River Cole, LIFE demonstration project
River Cole, LIFE demonstration project
THIS IS UNDER CONSTRUCTION
The River Cole is a tributary of the Thames and flows from the spring near the town of Swindon and flows through the National Trust owned estate Coleshill until it reaches the Thames.
Drivers and Pressures
Historical management has deteriorated the ecological value of the Cole. The river was straightened for more efficient flow for water mills and later enlarged to prevent flooding of agricultural lands in the original floodplain. The connection between the floodplain and river has been lost and nearby sewage treatment plants cause organic pollution.
The Cole demonstration project was part of the River Demonstration Project together with the river Skerne and river Brede projects. This collaboration between British and Danish water managers tried to apply state-of-the-art restoration techniques and to demonstrate these projects to a wider audience of European water managers.
The global objective of the demonstration project consists of three goals:
- Restoration of river and floodplain in terms of physical features, flood storage, habitat diversity and visual appearance.
- Application of innovative restoration techniques and best management practice, within a sustainable agricultural system.
- Furthering of knowledge and understanding of river restoration by monitoring to a very high degree, and by practical demonstration of the results.
No specific objectives were found in the available documents
No success criteria were found in the available documents
To restore the river, a historical buried course was excavated. This small meandering channel had more natural bed and bank structures. This new restored course was attached to the existing old course. The mill leat was preserved with intentions to restore the mill. Downstream of the mill, the bed was raised and the channel was made smaller. A few backwater pools were kept and the mature riverside trees were spared. By making the stream less deep and smaller, the hydrological connection with the floodplains improved and the flood frequency increased.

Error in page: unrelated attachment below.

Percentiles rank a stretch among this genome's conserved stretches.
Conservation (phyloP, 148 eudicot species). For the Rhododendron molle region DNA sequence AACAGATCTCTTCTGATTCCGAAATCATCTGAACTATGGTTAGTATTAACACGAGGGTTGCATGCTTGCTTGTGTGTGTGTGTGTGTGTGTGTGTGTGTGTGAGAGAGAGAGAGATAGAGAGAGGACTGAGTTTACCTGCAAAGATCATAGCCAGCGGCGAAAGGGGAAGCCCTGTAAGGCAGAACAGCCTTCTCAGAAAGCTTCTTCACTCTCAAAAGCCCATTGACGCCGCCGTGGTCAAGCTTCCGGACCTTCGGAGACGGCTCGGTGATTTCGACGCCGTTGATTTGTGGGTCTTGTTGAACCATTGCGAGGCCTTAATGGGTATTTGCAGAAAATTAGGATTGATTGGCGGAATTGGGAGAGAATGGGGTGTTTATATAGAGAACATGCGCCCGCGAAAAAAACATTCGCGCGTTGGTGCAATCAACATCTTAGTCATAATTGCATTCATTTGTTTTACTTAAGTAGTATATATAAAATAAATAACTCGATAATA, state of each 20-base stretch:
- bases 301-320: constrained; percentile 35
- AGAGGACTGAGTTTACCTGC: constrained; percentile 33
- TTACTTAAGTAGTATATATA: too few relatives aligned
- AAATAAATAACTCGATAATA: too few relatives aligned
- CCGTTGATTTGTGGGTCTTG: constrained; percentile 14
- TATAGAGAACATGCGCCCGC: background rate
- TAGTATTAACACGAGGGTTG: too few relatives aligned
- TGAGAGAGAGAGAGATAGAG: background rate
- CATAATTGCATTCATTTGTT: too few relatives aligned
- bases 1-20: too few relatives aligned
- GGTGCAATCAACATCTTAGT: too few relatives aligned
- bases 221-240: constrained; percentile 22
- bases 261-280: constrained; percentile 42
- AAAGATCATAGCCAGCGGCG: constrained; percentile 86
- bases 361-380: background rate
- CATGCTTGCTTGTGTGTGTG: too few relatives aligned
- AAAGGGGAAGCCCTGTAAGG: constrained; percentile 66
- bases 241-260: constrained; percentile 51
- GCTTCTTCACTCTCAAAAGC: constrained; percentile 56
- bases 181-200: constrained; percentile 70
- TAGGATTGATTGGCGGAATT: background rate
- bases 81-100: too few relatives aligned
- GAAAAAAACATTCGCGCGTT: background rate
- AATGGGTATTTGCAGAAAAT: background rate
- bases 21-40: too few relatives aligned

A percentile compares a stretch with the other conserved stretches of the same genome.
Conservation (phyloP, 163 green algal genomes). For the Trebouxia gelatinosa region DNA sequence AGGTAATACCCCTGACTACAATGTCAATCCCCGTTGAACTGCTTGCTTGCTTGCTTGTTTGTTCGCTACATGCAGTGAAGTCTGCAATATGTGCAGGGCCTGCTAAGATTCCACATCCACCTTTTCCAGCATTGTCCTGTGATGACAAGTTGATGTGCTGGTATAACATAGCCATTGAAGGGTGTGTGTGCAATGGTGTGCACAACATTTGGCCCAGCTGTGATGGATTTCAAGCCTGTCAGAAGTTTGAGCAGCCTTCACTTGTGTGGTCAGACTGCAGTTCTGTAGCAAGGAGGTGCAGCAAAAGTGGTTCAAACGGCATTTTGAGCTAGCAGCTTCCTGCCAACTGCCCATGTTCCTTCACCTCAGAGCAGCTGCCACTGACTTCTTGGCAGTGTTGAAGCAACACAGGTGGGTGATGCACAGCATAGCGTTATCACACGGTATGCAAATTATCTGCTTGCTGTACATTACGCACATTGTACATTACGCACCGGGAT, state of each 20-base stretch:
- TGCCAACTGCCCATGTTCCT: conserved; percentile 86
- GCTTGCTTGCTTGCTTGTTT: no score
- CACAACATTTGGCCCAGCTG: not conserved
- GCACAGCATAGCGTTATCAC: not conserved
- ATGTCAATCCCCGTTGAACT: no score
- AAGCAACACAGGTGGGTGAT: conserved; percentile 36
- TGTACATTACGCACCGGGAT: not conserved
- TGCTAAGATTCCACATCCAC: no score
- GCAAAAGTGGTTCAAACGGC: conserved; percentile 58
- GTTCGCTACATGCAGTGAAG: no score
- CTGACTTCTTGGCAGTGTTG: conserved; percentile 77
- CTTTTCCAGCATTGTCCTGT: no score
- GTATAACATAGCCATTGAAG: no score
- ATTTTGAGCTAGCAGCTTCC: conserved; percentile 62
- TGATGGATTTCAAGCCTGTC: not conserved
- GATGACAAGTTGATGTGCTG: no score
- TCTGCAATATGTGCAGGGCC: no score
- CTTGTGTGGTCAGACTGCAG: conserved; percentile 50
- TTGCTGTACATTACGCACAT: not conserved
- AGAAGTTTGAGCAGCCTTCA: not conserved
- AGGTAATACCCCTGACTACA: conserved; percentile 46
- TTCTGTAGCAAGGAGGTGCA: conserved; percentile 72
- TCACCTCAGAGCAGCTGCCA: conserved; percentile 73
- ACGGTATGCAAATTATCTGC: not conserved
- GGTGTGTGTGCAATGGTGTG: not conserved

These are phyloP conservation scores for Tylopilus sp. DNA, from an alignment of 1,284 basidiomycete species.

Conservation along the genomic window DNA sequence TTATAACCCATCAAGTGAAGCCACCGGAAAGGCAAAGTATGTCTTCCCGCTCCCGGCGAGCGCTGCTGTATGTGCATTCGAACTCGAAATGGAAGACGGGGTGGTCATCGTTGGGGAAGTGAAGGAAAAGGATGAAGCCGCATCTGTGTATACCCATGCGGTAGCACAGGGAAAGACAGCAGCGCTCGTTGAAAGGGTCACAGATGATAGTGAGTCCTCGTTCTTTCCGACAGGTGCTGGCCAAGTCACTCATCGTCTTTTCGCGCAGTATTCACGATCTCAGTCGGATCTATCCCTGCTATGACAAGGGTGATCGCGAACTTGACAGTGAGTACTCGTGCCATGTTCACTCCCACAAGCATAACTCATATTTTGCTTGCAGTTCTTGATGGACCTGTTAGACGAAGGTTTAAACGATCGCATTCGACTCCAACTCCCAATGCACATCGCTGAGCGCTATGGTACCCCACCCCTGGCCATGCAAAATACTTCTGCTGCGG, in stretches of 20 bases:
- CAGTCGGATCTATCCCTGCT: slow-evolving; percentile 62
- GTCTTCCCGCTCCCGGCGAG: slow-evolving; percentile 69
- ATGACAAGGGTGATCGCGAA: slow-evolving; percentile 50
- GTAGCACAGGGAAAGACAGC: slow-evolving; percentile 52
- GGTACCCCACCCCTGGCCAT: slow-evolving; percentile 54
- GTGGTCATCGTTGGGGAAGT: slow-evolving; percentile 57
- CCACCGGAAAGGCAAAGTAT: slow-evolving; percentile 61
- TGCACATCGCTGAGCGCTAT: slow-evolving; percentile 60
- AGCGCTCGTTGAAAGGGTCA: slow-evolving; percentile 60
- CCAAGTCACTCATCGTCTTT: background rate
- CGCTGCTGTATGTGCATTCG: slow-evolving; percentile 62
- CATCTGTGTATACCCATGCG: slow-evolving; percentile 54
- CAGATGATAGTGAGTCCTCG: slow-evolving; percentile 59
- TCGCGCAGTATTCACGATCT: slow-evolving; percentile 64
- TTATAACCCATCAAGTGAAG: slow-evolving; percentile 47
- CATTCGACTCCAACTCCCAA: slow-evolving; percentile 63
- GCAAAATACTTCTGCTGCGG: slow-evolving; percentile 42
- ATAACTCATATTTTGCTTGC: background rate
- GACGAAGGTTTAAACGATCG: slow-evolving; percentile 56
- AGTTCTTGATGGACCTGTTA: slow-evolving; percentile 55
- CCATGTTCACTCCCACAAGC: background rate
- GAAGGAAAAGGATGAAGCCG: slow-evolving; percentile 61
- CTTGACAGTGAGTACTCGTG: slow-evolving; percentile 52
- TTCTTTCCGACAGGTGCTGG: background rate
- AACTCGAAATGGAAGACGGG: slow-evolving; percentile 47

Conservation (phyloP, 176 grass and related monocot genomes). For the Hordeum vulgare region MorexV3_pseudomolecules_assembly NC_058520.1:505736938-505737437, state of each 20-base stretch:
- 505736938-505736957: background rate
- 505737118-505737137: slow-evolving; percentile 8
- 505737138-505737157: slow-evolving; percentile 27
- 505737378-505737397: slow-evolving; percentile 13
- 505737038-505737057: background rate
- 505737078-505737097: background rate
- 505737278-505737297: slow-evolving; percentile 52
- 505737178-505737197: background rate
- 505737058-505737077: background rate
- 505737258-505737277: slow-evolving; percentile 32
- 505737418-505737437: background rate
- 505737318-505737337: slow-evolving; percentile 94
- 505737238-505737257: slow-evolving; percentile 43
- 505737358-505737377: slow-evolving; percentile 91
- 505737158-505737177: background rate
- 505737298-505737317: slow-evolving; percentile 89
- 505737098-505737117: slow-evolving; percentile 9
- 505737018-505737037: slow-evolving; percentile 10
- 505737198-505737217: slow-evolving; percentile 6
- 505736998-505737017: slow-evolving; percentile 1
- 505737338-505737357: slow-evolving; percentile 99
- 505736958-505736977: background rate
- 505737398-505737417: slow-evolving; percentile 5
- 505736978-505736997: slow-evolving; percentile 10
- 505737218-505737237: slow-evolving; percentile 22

Before restoration started, several indicators were monitored to see what the reference situation is for post-restoration monitoring.
- River channel vegetation was monitored qualitatively by assessing the number of species found per 500 meter channel length.
- Aquatic macro-invertebrates were monitored by assessing the species richness
- Fish were monitored by assessing the grams biomass per m2, fish density and species richness.
- Birds were monitored by assessing the assemblage of breeding birds and abundance
- Geomorphological monitoring was carried out by mapping channel cross sections and physical habitat mapping.
- The water quality monitoring was focused on suspended sediment concentration and concentration of nitrogen (total oxidized nitrogen) and phosphorus (soluble reactive phosphorous) compounds
- Flood protection
- The hydrological regime was monitored by modeling the flood frequency.
- Social-economic factors
- Economic benefits for six categories (water quality, amenity, fisheries, agriculture, flood defense and recreation) were calculated.
The post-restoration monitoring consists of two methods. First, the same indicators and monitoring techniques used in the pre-restoration monitoring are repeated for post-restoration monitoring. One exception is the assessment of public perception via a questionnaire, which was only done after restoration.
The other method is comparing the data to another location, in this case downstream of the river. This was done to assess the impact of the restoration on the downstream areas, but it can also be used to compare the results of the restoration between the restored site and a control site.
Expectations and Response
It was expected that the new meandering channel would provide better habitat opportunities for river species. The hydro-morphology and flood frequency in the floodplain would improve because of the more natural channel dimension. The full results can be found in the final report: The effects of river restoration on the R. Cole and R. Skerne demonstration sites: Final Report, River Restoration Centre March 1999